I’ve talked to members of other clubs quite often at shows and have found that the length of time it takes to produce an “Exhibition Standard” layout varies from less than six months to about six years or more. I put the exhibition standard in quotes because some are far from it IMHO. They are though, a reflection of the members of their club, who all have different backgrounds and skills.
The essential thing is that it was a club project because when you are involved in one of these layout projects you tend to learn more in one night than you can struggling at home on your own for months…
Yeovil Model Railway Group have balanced “having fun” at the club nights with a very high standard of exhibition layout. There is nothing quite like the pride you feel whilst at an exhibition and running the club layout, when praise comes your way from the public. The team aspects and camaraderie are just two of the pleasures you can get from this lovely hobby of ours.
We have a number of club layouts – why not take a look at them and see the diversity of projects. Normally the statement from older members is “we don’t do stations” because the club tends to want to build exhibition layouts that continuously run and keep the public interested. Evercreech New is thus a major deviation from that historic approach.
Our ‘Settle and Carlisle Masterpiece‘ is a very large layout that can be permanently erected in our very large clubrooms. This represents the DC persona for the fiddleyard that is now shared with Evercreech New.
This superb model pictured before it was re-homed in our clubroom. The move has required a host of changes to adapt it to its new home, these have given us the opportunity to add cameos for Prestleigh Viaduct, Pecking Mill Viaduct, and Cannards Grave Cutting. This is the DCC persona for the fiddle yard shared with ‘The Summit‘. It had its first outing at Taunton Rail-Ex in 2019 as a ‘Work in Progress’, where trains were DCC operated via a selection of personal Android and Apple smartphones and tablets in conjunction with a couple of wired controllers with knobs. There were plenty of converts to DCC sound and lots of competition for driver slots.
Our first 0 Gauge layout, still a master class in cameos and weathering.
Our venerable EM Gauge layout first exhibited as a work in progress in 1983 at ExpoEM South West then held at Taunton Cricket Ground. Continually developed since that first show and now on its third fiddleyard, it’s a scale mile circuit and great fun to operate. This layout was the major project from the first decade of YMRG.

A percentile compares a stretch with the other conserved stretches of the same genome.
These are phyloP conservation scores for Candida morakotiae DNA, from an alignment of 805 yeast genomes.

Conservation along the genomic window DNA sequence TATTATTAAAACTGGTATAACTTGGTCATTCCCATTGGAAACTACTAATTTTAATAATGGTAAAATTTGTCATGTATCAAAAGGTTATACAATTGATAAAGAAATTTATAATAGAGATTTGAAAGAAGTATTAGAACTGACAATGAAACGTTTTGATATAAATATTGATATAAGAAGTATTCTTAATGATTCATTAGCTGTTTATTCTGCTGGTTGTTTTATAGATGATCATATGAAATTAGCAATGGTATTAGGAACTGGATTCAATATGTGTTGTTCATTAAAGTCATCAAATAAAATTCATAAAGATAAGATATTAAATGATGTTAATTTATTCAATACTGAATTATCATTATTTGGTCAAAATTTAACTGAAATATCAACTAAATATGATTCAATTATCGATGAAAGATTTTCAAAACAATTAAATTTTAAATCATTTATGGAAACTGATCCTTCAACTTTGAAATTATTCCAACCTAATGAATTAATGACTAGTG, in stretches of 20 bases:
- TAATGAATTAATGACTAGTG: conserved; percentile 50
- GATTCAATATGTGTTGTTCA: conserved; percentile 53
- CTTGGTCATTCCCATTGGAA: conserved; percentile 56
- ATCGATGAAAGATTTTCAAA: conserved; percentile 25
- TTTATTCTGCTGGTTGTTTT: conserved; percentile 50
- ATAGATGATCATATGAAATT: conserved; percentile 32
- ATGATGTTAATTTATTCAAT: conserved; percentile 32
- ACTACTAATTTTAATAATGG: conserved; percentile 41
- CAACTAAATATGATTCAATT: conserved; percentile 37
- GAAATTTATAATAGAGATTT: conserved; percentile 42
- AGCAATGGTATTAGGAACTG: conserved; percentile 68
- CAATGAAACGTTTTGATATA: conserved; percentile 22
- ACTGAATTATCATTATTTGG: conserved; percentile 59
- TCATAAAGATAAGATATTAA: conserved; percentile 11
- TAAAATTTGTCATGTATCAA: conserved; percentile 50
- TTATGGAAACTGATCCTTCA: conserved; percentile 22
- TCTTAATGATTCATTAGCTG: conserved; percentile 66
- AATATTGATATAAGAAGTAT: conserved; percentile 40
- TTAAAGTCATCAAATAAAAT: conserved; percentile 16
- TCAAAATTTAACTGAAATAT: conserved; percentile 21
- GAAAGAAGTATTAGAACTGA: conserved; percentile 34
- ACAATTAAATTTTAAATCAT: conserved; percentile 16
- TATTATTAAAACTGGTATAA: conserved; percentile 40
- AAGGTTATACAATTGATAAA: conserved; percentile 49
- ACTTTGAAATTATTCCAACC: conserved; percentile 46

Our hugely ambitious finescale 00 gauge layout with our interpretation of Aynho Junction, where baseboard construction is complete and tracklaying has started. We have copies of the plans for the girder bridge as built in 1906, but to complicate matters we will be portraying it as it was after being upgraded in 1961 to have the track laid in a ballast trough. Our cunning plan is to use 3D printing for this bridge as opposed to the laser cut temporary bridge shown above at our 2019 Open Day.
Ratcliffe Street is six feet long, fairly narrow, and is designed as a diesel depot of no specific era or location. The layout has a few quirks. Firstly that it can be transported in a Fiat Panda and secondly it is our only club layout that is configured for DCC operation via wi-fi. An app on an Android smart phone or tablet is used to control the engines and point work. This has caused consternation at exhibitions with remote operation being employed from across the hall!
Tottington Hall Estate Railway
Tootington Hall Estate Railway is our Youth Section’s Wallace and Grommit themed narrow gauge layout. Seen above at SWOON 2018 it is in the process of being extended.
Our merry and growing band of mini-modellers are producing an extensive N gauge layout based on the ex-GWR Hemmerdon Bank in Devon. Work has progressed to track laying and scenic work. Expect plenty of HST action!
Our test track with N gauge, 00 gauge 2 rail and 3 rail Hornby Dublo circuits. Both DC and DCC operation is supported.
This test track saw a lot of use during the construction of The Summit to test locos and stock that were being constructed for the layout that many predicted ‘would never be finished’!